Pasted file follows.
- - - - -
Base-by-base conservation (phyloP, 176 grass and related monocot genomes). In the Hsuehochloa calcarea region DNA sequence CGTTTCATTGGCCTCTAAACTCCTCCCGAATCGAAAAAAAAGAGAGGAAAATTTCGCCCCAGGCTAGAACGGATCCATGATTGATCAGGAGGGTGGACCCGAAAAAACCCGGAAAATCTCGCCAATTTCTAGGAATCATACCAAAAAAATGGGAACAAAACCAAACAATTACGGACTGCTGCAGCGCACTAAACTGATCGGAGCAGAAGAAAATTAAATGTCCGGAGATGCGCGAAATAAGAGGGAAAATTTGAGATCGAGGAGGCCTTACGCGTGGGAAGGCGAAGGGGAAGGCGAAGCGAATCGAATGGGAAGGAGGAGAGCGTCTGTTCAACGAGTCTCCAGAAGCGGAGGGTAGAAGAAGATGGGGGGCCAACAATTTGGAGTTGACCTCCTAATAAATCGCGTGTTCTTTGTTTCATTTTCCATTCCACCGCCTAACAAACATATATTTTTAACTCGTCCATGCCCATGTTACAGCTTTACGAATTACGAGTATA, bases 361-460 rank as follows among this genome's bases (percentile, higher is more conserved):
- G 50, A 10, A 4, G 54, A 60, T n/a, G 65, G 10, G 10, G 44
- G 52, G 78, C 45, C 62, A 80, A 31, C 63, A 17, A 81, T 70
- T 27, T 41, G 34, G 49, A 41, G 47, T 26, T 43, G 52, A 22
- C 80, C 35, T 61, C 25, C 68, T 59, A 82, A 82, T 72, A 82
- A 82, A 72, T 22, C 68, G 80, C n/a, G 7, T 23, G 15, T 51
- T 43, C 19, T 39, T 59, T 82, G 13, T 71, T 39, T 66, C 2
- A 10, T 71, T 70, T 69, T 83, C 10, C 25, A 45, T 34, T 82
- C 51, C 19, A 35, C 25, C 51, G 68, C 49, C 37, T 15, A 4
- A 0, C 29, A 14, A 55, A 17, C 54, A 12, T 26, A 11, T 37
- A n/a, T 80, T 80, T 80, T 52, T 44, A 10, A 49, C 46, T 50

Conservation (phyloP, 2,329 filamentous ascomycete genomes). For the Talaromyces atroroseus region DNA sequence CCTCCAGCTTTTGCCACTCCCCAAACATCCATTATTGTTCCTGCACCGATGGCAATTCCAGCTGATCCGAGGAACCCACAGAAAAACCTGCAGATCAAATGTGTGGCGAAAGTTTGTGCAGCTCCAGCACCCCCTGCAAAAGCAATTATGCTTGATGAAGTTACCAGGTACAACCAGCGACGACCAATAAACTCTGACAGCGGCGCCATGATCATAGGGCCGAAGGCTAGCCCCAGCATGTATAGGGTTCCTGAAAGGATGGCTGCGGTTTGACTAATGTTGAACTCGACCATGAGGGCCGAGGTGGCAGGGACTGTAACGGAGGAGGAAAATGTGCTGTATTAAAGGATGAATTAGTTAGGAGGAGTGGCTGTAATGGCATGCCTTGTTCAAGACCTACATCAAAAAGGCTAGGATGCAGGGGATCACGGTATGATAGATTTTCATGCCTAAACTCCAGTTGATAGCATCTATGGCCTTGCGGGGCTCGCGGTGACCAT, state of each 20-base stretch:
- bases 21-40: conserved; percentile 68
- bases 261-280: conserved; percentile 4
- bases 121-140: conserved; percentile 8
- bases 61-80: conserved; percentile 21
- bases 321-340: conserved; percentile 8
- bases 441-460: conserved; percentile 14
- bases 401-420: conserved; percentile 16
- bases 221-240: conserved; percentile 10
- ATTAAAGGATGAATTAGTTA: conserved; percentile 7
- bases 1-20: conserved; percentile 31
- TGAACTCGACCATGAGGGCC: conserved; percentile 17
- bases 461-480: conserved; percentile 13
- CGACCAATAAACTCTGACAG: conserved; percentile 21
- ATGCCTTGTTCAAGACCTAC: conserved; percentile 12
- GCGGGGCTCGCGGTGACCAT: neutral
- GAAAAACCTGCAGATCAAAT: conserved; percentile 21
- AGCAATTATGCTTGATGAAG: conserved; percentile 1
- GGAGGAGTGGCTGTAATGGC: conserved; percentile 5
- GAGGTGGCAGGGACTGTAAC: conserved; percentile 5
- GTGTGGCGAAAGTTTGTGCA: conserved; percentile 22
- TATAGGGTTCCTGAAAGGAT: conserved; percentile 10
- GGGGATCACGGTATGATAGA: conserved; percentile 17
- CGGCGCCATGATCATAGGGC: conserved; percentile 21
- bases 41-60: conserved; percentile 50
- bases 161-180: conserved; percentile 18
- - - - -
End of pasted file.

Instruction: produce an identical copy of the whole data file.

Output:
Base-by-base conservation (phyloP, 176 grass and related monocot genomes). In the Hsuehochloa calcarea region DNA sequence CGTTTCATTGGCCTCTAAACTCCTCCCGAATCGAAAAAAAAGAGAGGAAAATTTCGCCCCAGGCTAGAACGGATCCATGATTGATCAGGAGGGTGGACCCGAAAAAACCCGGAAAATCTCGCCAATTTCTAGGAATCATACCAAAAAAATGGGAACAAAACCAAACAATTACGGACTGCTGCAGCGCACTAAACTGATCGGAGCAGAAGAAAATTAAATGTCCGGAGATGCGCGAAATAAGAGGGAAAATTTGAGATCGAGGAGGCCTTACGCGTGGGAAGGCGAAGGGGAAGGCGAAGCGAATCGAATGGGAAGGAGGAGAGCGTCTGTTCAACGAGTCTCCAGAAGCGGAGGGTAGAAGAAGATGGGGGGCCAACAATTTGGAGTTGACCTCCTAATAAATCGCGTGTTCTTTGTTTCATTTTCCATTCCACCGCCTAACAAACATATATTTTTAACTCGTCCATGCCCATGTTACAGCTTTACGAATTACGAGTATA, bases 361-460 rank as follows among this genome's bases (percentile, higher is more conserved):
- G 50, A 10, A 4, G 54, A 60, T n/a, G 65, G 10, G 10, G 44
- G 52, G 78, C 45, C 62, A 80, A 31, C 63, A 17, A 81, T 70
- T 27, T 41, G 34, G 49, A 41, G 47, T 26, T 43, G 52, A 22
- C 80, C 35, T 61, C 25, C 68, T 59, A 82, A 82, T 72, A 82
- A 82, A 72, T 22, C 68, G 80, C n/a, G 7, T 23, G 15, T 51
- T 43, C 19, T 39, T 59, T 82, G 13, T 71, T 39, T 66, C 2
- A 10, T 71, T 70, T 69, T 83, C 10, C 25, A 45, T 34, T 82
- C 51, C 19, A 35, C 25, C 51, G 68, C 49, C 37, T 15, A 4
- A 0, C 29, A 14, A 55, A 17, C 54, A 12, T 26, A 11, T 37
- A n/a, T 80, T 80, T 80, T 52, T 44, A 10, A 49, C 46, T 50

Conservation (phyloP, 2,329 filamentous ascomycete genomes). For the Talaromyces atroroseus region DNA sequence CCTCCAGCTTTTGCCACTCCCCAAACATCCATTATTGTTCCTGCACCGATGGCAATTCCAGCTGATCCGAGGAACCCACAGAAAAACCTGCAGATCAAATGTGTGGCGAAAGTTTGTGCAGCTCCAGCACCCCCTGCAAAAGCAATTATGCTTGATGAAGTTACCAGGTACAACCAGCGACGACCAATAAACTCTGACAGCGGCGCCATGATCATAGGGCCGAAGGCTAGCCCCAGCATGTATAGGGTTCCTGAAAGGATGGCTGCGGTTTGACTAATGTTGAACTCGACCATGAGGGCCGAGGTGGCAGGGACTGTAACGGAGGAGGAAAATGTGCTGTATTAAAGGATGAATTAGTTAGGAGGAGTGGCTGTAATGGCATGCCTTGTTCAAGACCTACATCAAAAAGGCTAGGATGCAGGGGATCACGGTATGATAGATTTTCATGCCTAAACTCCAGTTGATAGCATCTATGGCCTTGCGGGGCTCGCGGTGACCAT, state of each 20-base stretch:
- bases 21-40: conserved; percentile 68
- bases 261-280: conserved; percentile 4
- bases 121-140: conserved; percentile 8
- bases 61-80: conserved; percentile 21
- bases 321-340: conserved; percentile 8
- bases 441-460: conserved; percentile 14
- bases 401-420: conserved; percentile 16
- bases 221-240: conserved; percentile 10
- ATTAAAGGATGAATTAGTTA: conserved; percentile 7
- bases 1-20: conserved; percentile 31
- TGAACTCGACCATGAGGGCC: conserved; percentile 17
- bases 461-480: conserved; percentile 13
- CGACCAATAAACTCTGACAG: conserved; percentile 21
- ATGCCTTGTTCAAGACCTAC: conserved; percentile 12
- GCGGGGCTCGCGGTGACCAT: neutral
- GAAAAACCTGCAGATCAAAT: conserved; percentile 21
- AGCAATTATGCTTGATGAAG: conserved; percentile 1
- GGAGGAGTGGCTGTAATGGC: conserved; percentile 5
- GAGGTGGCAGGGACTGTAAC: conserved; percentile 5
- GTGTGGCGAAAGTTTGTGCA: conserved; percentile 22
- TATAGGGTTCCTGAAAGGAT: conserved; percentile 10
- GGGGATCACGGTATGATAGA: conserved; percentile 17
- CGGCGCCATGATCATAGGGC: conserved; percentile 21
- bases 41-60: conserved; percentile 50
- bases 161-180: conserved; percentile 18